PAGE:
Abstract 10939: Impact of Admission Hyperglycemia on the Development of Contrast-Induced Acute Kidney Injury in Patients with Acute Coronary Syndrome Undergoing Primary Percutaneous Coronary Intervention
Background: Patients with acute coronary syndrome (ACS) treated with primary percutaneous coronary intervention (PCI) are at increased risk of contrast-induced acute kidney injury (AKI), which is associated with prolonged hospitalization and adverse clinical outcome. In this study, we evaluated the impact of admission hyperglycemia for the development of contrast-induced AKI in 785 consecutive ACS patients (median age, 65 years; 691 males) undergoing primary PCI within 24 hours (median value, 6.0 hours) after admission. Contrast-induced AKI was defined as a 0.5 mg/dL or 25% increase in serum creatinine from the baseline value within 48 hours after the procedure. Of these patients, 68% had ST-segment elevation ACS, 28% had diabetes mellitus, 50% had hypertension, 32% had hyperlipidemia, 12% had a history of old myocardial infarction, and 47% had multi-vessel disease.
Results: The median glucose level at admission was 153 mg/dL (25th to 75th percentile, 120 to 211 mg/dL). Contrast-induced AKI occurred in 242 (31%) patients. The incidence of contrast-induced AKI significantly increased with each quartile of glucose at admission (1st, 9.5%; 2nd, 21.1%; 3rd, 39.5%; and 4th, 54.2%, P < 0.0001). Clinical characteristics and cardiac mortality rate during a median follow-up period of 744 days in patients with and without contrast-induced AKI were shown in Table. Stepwise logistic analysis, including 13 clinical and angiographic variables, revealed that hyperglycemia at admission was independently associated with contrast-induced AKI in all patients (odds ratio, 1.09 per 10 mg/dL increase, P < 0.0001), the subgroup of diabetic patients (1.10 per 10 mg/dL increase, P = 0.0001), and the subgroup of non-diabetic patients (1.10 per 10 mg/dL increase; P < 0.0001).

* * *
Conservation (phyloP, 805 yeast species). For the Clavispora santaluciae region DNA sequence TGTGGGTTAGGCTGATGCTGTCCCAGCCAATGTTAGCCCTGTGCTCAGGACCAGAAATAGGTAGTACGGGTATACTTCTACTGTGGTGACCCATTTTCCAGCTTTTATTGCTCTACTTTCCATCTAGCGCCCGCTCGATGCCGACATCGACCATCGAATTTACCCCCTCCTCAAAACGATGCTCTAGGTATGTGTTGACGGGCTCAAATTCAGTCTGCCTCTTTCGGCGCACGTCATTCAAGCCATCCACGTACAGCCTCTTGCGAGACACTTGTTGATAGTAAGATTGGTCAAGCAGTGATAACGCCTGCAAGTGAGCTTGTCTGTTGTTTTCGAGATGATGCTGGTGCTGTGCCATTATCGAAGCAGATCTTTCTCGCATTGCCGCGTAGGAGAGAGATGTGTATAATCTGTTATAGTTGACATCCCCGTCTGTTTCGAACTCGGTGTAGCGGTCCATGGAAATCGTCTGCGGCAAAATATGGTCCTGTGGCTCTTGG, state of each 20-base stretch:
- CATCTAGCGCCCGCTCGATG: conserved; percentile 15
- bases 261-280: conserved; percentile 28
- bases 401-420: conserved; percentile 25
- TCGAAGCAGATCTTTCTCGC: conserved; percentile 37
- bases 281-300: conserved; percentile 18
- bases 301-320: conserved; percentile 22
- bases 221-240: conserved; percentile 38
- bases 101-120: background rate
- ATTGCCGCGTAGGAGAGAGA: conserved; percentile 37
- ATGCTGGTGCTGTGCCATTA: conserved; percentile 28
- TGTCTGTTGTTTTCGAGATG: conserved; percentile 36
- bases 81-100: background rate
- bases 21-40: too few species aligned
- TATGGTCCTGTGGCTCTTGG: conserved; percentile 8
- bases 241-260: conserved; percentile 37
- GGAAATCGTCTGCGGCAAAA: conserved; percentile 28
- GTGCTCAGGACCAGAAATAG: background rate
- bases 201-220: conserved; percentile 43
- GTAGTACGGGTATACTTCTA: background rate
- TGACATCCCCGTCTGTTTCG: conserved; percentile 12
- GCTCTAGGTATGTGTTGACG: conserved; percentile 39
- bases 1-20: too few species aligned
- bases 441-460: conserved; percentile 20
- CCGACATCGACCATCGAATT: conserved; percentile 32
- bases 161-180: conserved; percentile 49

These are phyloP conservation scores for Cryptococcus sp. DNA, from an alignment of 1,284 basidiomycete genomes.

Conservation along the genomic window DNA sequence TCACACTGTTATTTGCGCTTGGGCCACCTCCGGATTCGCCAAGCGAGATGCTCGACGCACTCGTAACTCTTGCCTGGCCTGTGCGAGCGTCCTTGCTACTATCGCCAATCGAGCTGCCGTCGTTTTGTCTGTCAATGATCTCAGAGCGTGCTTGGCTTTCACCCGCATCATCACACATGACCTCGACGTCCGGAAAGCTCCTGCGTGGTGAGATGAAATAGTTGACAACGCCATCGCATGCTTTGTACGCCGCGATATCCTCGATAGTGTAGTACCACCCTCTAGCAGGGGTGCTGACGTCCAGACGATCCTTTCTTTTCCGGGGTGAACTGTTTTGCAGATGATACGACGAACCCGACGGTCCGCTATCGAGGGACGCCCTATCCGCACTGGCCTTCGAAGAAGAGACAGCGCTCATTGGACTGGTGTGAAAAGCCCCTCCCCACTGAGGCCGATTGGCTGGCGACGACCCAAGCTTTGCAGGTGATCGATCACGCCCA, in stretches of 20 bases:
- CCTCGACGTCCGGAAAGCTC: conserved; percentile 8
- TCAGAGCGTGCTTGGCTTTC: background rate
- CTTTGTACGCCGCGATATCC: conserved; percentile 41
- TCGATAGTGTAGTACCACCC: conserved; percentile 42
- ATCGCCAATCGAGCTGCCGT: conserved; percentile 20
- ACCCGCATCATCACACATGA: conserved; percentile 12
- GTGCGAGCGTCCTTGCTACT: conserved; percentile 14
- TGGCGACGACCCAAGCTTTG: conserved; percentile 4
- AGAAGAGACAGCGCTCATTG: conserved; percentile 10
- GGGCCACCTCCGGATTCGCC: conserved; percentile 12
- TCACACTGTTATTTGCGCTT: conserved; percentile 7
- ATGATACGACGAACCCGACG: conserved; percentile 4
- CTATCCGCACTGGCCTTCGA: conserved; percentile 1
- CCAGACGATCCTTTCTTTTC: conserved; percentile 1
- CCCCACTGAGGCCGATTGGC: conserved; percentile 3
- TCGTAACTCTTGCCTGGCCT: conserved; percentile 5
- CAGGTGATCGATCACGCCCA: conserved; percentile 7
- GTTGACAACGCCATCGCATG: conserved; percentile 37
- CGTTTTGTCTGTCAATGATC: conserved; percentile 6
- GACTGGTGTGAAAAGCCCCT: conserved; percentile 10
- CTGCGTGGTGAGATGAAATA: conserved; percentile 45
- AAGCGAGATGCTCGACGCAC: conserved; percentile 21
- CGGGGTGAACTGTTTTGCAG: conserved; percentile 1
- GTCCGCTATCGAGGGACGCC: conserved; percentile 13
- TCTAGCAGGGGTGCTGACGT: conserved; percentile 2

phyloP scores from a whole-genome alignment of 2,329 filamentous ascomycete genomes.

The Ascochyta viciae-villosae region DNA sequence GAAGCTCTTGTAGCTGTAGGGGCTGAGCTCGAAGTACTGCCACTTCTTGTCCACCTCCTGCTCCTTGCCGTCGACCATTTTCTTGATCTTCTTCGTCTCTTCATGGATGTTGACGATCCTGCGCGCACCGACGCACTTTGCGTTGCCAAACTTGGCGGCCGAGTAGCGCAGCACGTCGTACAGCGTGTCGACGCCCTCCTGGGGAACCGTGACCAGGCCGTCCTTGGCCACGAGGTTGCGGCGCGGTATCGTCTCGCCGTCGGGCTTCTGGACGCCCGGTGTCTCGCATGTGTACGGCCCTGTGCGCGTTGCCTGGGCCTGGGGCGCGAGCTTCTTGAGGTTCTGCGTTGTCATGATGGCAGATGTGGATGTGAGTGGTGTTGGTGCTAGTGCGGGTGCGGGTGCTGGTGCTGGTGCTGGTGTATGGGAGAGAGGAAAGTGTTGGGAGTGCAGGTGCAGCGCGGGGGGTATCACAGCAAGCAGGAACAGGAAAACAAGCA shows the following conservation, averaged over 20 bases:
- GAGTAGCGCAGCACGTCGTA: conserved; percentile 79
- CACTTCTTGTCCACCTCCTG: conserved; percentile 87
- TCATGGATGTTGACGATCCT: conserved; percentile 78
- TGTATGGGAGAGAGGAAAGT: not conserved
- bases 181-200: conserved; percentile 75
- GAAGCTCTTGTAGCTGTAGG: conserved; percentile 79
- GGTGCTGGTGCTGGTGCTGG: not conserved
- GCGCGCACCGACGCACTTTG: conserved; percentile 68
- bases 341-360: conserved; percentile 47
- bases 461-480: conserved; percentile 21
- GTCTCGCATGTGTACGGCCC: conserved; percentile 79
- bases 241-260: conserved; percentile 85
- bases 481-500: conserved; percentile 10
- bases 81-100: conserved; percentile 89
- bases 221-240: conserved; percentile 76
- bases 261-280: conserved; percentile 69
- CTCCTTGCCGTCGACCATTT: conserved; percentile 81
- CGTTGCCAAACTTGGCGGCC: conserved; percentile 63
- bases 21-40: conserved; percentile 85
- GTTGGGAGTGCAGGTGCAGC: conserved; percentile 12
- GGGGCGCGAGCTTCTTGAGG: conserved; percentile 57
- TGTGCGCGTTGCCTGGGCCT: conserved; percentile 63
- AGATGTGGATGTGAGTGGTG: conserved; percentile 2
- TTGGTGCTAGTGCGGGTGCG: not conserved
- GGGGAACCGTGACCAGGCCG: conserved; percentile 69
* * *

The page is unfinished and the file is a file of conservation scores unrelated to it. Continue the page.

Conclusion: Admission hyperglycemia may be a potent independent risk factor for the development of contrast-induced AKI in patients both with and without diabetes mellitus.
- © 2010 by American Heart Association, Inc.